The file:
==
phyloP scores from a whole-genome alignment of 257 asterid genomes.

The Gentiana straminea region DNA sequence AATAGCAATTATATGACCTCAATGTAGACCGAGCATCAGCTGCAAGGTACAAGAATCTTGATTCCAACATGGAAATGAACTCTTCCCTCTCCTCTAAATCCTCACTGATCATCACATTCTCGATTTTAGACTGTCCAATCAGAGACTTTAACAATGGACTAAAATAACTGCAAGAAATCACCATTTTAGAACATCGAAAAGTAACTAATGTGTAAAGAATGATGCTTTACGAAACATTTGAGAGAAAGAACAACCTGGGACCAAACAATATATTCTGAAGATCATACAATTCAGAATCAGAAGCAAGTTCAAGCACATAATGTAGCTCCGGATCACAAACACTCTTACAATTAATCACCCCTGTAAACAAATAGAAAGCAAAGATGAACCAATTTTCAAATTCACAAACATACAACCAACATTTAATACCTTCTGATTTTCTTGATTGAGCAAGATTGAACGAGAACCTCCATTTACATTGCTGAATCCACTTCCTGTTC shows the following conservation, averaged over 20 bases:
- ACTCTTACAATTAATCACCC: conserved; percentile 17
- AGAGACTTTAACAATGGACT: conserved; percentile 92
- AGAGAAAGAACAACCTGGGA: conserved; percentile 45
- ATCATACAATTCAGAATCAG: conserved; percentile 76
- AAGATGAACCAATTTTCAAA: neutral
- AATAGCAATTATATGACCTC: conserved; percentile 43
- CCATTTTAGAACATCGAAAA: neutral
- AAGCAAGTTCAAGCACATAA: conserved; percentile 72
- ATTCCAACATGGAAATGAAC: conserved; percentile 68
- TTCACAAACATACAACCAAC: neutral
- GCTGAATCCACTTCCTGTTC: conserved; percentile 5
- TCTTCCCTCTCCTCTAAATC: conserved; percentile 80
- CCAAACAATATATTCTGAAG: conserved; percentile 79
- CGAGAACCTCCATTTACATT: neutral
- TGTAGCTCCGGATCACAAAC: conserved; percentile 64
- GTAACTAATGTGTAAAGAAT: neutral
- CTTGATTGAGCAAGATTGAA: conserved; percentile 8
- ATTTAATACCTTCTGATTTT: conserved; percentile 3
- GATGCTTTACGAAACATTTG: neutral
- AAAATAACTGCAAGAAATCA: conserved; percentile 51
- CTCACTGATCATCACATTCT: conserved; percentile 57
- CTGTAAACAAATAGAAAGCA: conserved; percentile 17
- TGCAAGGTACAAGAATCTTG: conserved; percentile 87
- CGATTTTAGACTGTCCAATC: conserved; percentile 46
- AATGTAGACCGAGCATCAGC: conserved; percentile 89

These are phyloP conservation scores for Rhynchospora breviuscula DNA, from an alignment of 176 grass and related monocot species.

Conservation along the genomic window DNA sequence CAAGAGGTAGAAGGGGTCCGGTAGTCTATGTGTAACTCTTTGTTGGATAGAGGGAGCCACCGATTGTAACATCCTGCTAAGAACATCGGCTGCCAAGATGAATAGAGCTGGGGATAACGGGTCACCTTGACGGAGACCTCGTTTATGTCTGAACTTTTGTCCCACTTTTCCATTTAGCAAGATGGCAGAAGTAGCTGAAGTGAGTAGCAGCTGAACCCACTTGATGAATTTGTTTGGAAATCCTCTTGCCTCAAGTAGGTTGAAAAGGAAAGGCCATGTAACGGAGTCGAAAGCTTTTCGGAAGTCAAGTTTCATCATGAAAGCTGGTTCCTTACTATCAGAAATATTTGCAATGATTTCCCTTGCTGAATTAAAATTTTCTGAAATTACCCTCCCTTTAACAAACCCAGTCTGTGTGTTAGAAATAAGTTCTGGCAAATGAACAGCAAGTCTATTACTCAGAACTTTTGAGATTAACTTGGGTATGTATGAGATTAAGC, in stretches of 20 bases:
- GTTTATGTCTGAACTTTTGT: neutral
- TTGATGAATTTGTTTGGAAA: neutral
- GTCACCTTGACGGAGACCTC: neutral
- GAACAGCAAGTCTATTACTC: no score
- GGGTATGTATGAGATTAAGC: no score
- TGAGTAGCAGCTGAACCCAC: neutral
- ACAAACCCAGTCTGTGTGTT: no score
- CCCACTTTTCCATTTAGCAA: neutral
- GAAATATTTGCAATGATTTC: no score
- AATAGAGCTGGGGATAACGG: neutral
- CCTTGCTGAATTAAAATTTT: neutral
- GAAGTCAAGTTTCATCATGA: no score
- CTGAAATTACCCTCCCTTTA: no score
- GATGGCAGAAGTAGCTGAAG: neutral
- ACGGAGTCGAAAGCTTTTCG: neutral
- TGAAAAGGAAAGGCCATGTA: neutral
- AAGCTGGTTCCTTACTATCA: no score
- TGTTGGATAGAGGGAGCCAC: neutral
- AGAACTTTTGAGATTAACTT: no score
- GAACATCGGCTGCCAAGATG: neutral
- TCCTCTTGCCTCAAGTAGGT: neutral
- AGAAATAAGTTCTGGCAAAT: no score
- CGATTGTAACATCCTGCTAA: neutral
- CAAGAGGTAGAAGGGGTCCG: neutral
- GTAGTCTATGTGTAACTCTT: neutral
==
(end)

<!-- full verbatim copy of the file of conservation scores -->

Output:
phyloP scores from a whole-genome alignment of 257 asterid genomes.

The Gentiana straminea region DNA sequence AATAGCAATTATATGACCTCAATGTAGACCGAGCATCAGCTGCAAGGTACAAGAATCTTGATTCCAACATGGAAATGAACTCTTCCCTCTCCTCTAAATCCTCACTGATCATCACATTCTCGATTTTAGACTGTCCAATCAGAGACTTTAACAATGGACTAAAATAACTGCAAGAAATCACCATTTTAGAACATCGAAAAGTAACTAATGTGTAAAGAATGATGCTTTACGAAACATTTGAGAGAAAGAACAACCTGGGACCAAACAATATATTCTGAAGATCATACAATTCAGAATCAGAAGCAAGTTCAAGCACATAATGTAGCTCCGGATCACAAACACTCTTACAATTAATCACCCCTGTAAACAAATAGAAAGCAAAGATGAACCAATTTTCAAATTCACAAACATACAACCAACATTTAATACCTTCTGATTTTCTTGATTGAGCAAGATTGAACGAGAACCTCCATTTACATTGCTGAATCCACTTCCTGTTC shows the following conservation, averaged over 20 bases:
- ACTCTTACAATTAATCACCC: conserved; percentile 17
- AGAGACTTTAACAATGGACT: conserved; percentile 92
- AGAGAAAGAACAACCTGGGA: conserved; percentile 45
- ATCATACAATTCAGAATCAG: conserved; percentile 76
- AAGATGAACCAATTTTCAAA: neutral
- AATAGCAATTATATGACCTC: conserved; percentile 43
- CCATTTTAGAACATCGAAAA: neutral
- AAGCAAGTTCAAGCACATAA: conserved; percentile 72
- ATTCCAACATGGAAATGAAC: conserved; percentile 68
- TTCACAAACATACAACCAAC: neutral
- GCTGAATCCACTTCCTGTTC: conserved; percentile 5
- TCTTCCCTCTCCTCTAAATC: conserved; percentile 80
- CCAAACAATATATTCTGAAG: conserved; percentile 79
- CGAGAACCTCCATTTACATT: neutral
- TGTAGCTCCGGATCACAAAC: conserved; percentile 64
- GTAACTAATGTGTAAAGAAT: neutral
- CTTGATTGAGCAAGATTGAA: conserved; percentile 8
- ATTTAATACCTTCTGATTTT: conserved; percentile 3
- GATGCTTTACGAAACATTTG: neutral
- AAAATAACTGCAAGAAATCA: conserved; percentile 51
- CTCACTGATCATCACATTCT: conserved; percentile 57
- CTGTAAACAAATAGAAAGCA: conserved; percentile 17
- TGCAAGGTACAAGAATCTTG: conserved; percentile 87
- CGATTTTAGACTGTCCAATC: conserved; percentile 46
- AATGTAGACCGAGCATCAGC: conserved; percentile 89

These are phyloP conservation scores for Rhynchospora breviuscula DNA, from an alignment of 176 grass and related monocot species.

Conservation along the genomic window DNA sequence CAAGAGGTAGAAGGGGTCCGGTAGTCTATGTGTAACTCTTTGTTGGATAGAGGGAGCCACCGATTGTAACATCCTGCTAAGAACATCGGCTGCCAAGATGAATAGAGCTGGGGATAACGGGTCACCTTGACGGAGACCTCGTTTATGTCTGAACTTTTGTCCCACTTTTCCATTTAGCAAGATGGCAGAAGTAGCTGAAGTGAGTAGCAGCTGAACCCACTTGATGAATTTGTTTGGAAATCCTCTTGCCTCAAGTAGGTTGAAAAGGAAAGGCCATGTAACGGAGTCGAAAGCTTTTCGGAAGTCAAGTTTCATCATGAAAGCTGGTTCCTTACTATCAGAAATATTTGCAATGATTTCCCTTGCTGAATTAAAATTTTCTGAAATTACCCTCCCTTTAACAAACCCAGTCTGTGTGTTAGAAATAAGTTCTGGCAAATGAACAGCAAGTCTATTACTCAGAACTTTTGAGATTAACTTGGGTATGTATGAGATTAAGC, in stretches of 20 bases:
- GTTTATGTCTGAACTTTTGT: neutral
- TTGATGAATTTGTTTGGAAA: neutral
- GTCACCTTGACGGAGACCTC: neutral
- GAACAGCAAGTCTATTACTC: no score
- GGGTATGTATGAGATTAAGC: no score
- TGAGTAGCAGCTGAACCCAC: neutral
- ACAAACCCAGTCTGTGTGTT: no score
- CCCACTTTTCCATTTAGCAA: neutral
- GAAATATTTGCAATGATTTC: no score
- AATAGAGCTGGGGATAACGG: neutral
- CCTTGCTGAATTAAAATTTT: neutral
- GAAGTCAAGTTTCATCATGA: no score
- CTGAAATTACCCTCCCTTTA: no score
- GATGGCAGAAGTAGCTGAAG: neutral
- ACGGAGTCGAAAGCTTTTCG: neutral
- TGAAAAGGAAAGGCCATGTA: neutral
- AAGCTGGTTCCTTACTATCA: no score
- TGTTGGATAGAGGGAGCCAC: neutral
- AGAACTTTTGAGATTAACTT: no score
- GAACATCGGCTGCCAAGATG: neutral
- TCCTCTTGCCTCAAGTAGGT: neutral
- AGAAATAAGTTCTGGCAAAT: no score
- CGATTGTAACATCCTGCTAA: neutral
- CAAGAGGTAGAAGGGGTCCG: neutral
- GTAGTCTATGTGTAACTCTT: neutral